Blues Child: An Interview With Eli Cook

[9 October 2008]

By Vijith Assar

You’d probably think the grisly voice belonged to one of the last relics of the old music world—a battle-scarred old man on a rickety Mississippi porch swing, probably in his 80s, black, and maybe even diabetic, if we’re talking about the esteemed B.B. King. Gotcha! The singer is actually alleged blues guitarist Eli Cook, a white kid from rural Virginia who just turned 21. Last year’s ElectricHolyFireWater is a totally remarkable effort for someone so young, but the twist is that it’s also remarkable for a tradition so old.

Cook isn’t really a bluesman, but he plays one in the press releases. Miss Blues’es Child, a collection of early acoustic recordings, was a much more conventional example of a blues albums, and it ignited quite a bit of buzz when the original 2005 release was picked up for national distribution the following year. But all the while, he’s been in the back room cooking up something entirely different—and mostly sacrilegious, at least for the crowd that responded so well to the first album.

Miss Blues’es Child‘s prodigy was “Don’t Ride My Pony”, a country-jangle solo blues which, halfway through, trots out the revelation that the pony in question is blind. Why, exactly? It doesn’t really advance the storyline or have any bearing on the rest of the song at all, but this is the blues, man, and what could possibly be bluesier than a blind horse? Well, a three legged dog, perhaps, but that’s about it.

Operating in a space so dominated by pitchfork-waving traditionalists, then, Cook deserves a nod of respect for trotting out a surprise of his own on the follow-up to Miss Blues’es Child. ElectricHolyFireWater channels Alice in Chains as readily as Muddy Waters, blending the century-old blues that Cook is known for with the ‘90s grunge he was raised on. It’s as though the DeLeo Blues Brothers are lamenting Scott Weiland’s hell-bent determination to sink Stone Temple Pilots with his drug habits, or perhaps it was Tom Morello rather than Robert Johnson who made that deal with Satan.

Now, Cook’s solo acoustic shows do still lean more toward blues in its conventional form. But not too far—actually, he prefers early one-chord songs to 12-bar. “Very few people listen to that stuff at all,” he says. “You rarely hear it, and that’s actually bluesier than anything else. Blues didn’t develop its form until the ‘40s and ‘50s. It was really such a raw art form.”

He also tends to play with a slide, and half the time he ends up running his acoustic guitar through a distortion pedal just to make sure it really hits hard. “I’m almost always fingerpicking, and there’s a lot of slide, very little soloing in the traditional Stratocaster sense,” he says. “Playing alone, you have to keep the bassline going with your thumb and keep the melody going with the slide. It’s a lot of fun because you don’t really watch the frets—you’re following the sounds. The more you think about it, usually, the less good it is.”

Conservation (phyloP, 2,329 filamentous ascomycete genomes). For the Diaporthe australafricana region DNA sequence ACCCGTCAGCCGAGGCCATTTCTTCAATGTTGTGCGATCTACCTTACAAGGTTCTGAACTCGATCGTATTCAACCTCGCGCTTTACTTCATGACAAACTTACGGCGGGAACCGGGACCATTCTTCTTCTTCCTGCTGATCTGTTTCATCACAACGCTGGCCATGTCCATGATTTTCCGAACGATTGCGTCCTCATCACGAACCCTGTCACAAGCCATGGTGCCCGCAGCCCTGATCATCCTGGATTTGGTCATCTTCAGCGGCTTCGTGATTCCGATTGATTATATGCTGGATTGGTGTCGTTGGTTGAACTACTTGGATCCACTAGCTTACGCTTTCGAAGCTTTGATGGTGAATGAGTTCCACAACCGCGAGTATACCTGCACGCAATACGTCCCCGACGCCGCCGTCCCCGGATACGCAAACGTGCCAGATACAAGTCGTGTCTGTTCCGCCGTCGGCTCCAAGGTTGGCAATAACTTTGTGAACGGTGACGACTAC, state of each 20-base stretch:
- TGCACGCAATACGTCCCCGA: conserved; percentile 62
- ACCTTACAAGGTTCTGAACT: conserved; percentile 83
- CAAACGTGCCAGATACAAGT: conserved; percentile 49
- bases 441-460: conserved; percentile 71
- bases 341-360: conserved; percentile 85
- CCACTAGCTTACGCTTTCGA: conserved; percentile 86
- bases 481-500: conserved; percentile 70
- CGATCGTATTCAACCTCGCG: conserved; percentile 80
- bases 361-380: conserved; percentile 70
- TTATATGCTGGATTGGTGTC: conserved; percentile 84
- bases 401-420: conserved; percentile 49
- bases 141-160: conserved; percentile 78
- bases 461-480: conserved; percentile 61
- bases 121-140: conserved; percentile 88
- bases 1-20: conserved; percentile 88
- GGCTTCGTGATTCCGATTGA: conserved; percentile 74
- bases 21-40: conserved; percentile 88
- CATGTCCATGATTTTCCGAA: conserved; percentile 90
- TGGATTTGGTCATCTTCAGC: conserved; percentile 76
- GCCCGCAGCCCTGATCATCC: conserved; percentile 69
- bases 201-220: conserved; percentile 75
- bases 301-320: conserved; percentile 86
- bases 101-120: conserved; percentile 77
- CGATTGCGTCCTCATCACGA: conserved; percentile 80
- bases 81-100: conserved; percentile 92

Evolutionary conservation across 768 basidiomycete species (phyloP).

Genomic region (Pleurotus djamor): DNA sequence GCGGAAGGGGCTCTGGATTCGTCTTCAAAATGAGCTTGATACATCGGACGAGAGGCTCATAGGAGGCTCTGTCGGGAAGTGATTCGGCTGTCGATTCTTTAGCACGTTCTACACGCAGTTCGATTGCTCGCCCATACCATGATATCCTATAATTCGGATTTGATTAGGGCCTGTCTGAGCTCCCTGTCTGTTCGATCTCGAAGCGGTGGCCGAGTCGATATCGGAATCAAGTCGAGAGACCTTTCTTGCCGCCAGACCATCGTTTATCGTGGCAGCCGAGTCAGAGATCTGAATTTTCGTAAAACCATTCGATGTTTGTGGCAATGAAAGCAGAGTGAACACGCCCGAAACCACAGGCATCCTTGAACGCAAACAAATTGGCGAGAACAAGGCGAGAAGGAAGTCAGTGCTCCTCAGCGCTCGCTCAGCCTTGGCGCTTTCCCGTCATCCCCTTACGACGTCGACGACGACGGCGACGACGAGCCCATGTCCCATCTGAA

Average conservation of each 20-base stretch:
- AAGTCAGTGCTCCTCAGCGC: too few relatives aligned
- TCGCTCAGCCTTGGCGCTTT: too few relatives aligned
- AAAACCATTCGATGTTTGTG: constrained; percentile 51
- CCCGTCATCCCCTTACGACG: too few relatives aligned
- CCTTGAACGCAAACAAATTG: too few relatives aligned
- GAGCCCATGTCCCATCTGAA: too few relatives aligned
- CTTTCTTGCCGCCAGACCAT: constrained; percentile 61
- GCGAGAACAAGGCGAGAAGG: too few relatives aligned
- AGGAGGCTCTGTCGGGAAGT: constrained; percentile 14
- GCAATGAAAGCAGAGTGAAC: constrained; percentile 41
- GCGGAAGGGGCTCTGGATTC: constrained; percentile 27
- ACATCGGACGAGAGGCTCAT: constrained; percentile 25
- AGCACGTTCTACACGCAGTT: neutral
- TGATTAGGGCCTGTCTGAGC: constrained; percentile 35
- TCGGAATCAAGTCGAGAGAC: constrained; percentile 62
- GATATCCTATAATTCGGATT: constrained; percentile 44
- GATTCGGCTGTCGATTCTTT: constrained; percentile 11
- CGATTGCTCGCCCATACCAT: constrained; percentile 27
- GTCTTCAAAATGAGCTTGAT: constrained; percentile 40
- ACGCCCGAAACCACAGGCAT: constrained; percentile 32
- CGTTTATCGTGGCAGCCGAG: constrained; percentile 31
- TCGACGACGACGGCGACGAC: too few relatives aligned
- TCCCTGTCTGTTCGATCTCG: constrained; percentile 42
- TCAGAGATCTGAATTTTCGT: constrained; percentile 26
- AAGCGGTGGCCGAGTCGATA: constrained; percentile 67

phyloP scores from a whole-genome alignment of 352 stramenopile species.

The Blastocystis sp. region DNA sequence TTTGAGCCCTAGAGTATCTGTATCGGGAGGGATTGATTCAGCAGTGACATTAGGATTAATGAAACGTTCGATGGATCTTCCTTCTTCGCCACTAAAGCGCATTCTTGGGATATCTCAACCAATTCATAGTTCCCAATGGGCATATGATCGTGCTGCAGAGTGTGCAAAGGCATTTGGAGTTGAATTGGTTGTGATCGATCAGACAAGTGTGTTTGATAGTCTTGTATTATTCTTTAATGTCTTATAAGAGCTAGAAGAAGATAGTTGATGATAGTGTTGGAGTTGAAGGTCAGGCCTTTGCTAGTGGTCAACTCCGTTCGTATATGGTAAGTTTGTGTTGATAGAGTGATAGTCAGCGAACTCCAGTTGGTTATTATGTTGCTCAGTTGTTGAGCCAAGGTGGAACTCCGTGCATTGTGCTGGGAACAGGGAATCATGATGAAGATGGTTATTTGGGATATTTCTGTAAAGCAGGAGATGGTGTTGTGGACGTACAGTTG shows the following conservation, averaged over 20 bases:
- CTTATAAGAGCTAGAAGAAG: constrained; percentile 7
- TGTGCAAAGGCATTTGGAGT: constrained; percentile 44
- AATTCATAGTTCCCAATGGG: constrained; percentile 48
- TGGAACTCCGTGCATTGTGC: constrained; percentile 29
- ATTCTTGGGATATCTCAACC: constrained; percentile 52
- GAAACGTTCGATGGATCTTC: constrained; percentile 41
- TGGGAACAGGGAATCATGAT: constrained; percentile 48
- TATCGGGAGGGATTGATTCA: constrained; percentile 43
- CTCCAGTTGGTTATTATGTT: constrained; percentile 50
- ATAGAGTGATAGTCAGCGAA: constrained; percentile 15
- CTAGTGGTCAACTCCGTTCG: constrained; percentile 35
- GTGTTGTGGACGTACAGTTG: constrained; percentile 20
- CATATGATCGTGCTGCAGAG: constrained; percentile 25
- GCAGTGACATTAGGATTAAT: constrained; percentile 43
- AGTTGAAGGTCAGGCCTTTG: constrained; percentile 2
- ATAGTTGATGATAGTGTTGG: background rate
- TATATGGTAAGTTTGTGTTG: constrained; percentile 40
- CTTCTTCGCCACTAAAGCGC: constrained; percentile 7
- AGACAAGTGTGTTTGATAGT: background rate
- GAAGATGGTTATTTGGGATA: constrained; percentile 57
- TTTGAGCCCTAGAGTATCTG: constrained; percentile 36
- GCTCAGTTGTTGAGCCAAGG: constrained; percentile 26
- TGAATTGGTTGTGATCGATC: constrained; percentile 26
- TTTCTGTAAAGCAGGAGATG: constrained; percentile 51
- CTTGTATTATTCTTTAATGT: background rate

Cook’s heart is ultimately in the electric project. “It has been for a while,” he says. “I can be a lot more creative.” That’s probably because it has a stronger identity and is less likely to be washed away by decades of competition. The influence of blues on rock musicians has been analyzed ad nauseam post-Zeppelin, of course, but in Cook’s case the sources, and the improbability of their convergence, are clearly delineated rather than slyly co-opted. It’s not really a melting pot—it’s more like a jar of Goober Grape.

It’s also because Miss Blues’es Child was a more immature effort. “I had just then, in that six months’ time, started trying to write songs, which I had never tried to do before,” he says. “The very first songs I ever wrote were on Miss Blues’es Child, and they sounded very much like blues.” In that case, perhaps the emerging electric sound is just Cook growing into his true artistic voice.

This, of course, creates a bit of a conundrum when he’s asked to play for a big house in a blues-happy environment. For jazz festivals, in particular, he’ll usually tone down the headbanging. “We’ll tweak songs so they’re not so heavy,” he says. “There’s definitely some of that going on live. Some songs are appropriate for certain settings.”

That’s unfortunate, because Cook doesn’t really want to segregate them. “A year ago it was a little more black and white, but since then I’ve started using more distortion in the acoustic sets and playing more raucous material,” he says. “Ideally I’d hope that someone who liked one would appreciate the other.” We all know that’s a pipe dream when it comes to blues purists.

Thus, Cook ends up wearing hats that he’s entirely capable of handling, but somewhat uninspired by. “It’s kind of a catch-22,” he says. “It gives people a frame of reference—I guess that’s good in a way—but in another way it’s bad, because when people are expecting blues and you’re playing hard rock, they throw tomatoes.”

There are also, er, demographic considerations. “You don’t get enough panties thrown at you with the Delta Blues niche,” he adds. “The panties-to-tomatoes ratio is definitely in favor of the hard rock.”

Even more confusingly, Cook’s listening habits are changing, and elements drawn from Pantera to Funkadelic are now working their way in as well—his face lights up when he talks about the Meters, for example. We can draw Venn diagrams all day, but wherever you may want to file him, Cook is no doubt a reminder that the blues still has somewhere it can go. If it so much as blinks, he might just shrug and leave it behind, bopping and bouncing off into whatever iteration comes next without a care in the world—least of all what anybody might expect that to be.

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